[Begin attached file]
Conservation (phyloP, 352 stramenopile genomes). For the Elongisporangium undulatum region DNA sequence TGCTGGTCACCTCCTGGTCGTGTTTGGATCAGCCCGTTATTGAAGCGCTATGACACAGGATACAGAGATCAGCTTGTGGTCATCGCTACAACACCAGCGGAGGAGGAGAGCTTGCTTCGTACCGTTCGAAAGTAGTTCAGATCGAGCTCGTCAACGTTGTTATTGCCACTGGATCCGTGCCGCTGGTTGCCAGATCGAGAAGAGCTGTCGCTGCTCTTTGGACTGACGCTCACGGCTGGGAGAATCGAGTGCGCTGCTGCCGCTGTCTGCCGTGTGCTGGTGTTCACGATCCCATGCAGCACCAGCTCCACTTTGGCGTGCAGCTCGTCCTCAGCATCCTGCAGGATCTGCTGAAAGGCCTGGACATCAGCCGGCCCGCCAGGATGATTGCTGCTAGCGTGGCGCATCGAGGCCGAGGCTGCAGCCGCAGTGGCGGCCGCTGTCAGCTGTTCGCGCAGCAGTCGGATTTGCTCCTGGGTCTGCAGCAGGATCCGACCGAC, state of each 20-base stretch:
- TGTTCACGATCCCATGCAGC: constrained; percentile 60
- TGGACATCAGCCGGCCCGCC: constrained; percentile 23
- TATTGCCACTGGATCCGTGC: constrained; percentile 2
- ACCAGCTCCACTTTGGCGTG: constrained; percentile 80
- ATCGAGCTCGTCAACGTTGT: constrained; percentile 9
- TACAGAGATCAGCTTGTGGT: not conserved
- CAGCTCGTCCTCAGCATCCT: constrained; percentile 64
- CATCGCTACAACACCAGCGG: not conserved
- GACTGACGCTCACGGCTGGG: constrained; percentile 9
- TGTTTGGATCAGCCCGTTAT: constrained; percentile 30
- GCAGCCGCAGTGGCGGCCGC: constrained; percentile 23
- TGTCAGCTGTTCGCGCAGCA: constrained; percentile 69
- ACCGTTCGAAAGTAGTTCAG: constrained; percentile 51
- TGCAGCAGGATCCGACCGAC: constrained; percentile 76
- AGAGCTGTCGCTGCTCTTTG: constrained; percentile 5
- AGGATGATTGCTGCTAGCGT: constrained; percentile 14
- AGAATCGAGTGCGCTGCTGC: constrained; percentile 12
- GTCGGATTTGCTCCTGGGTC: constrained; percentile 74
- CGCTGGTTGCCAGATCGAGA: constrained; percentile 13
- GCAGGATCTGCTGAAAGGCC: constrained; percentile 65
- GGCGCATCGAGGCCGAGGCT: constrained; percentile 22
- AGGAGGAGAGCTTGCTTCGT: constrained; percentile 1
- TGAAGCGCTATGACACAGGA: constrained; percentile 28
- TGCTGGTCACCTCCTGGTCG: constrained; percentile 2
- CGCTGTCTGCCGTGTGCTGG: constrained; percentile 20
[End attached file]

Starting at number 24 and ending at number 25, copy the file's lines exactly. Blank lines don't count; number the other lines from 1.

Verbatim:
- TGAAGCGCTATGACACAGGA: constrained; percentile 28
- TGCTGGTCACCTCCTGGTCG: constrained; percentile 2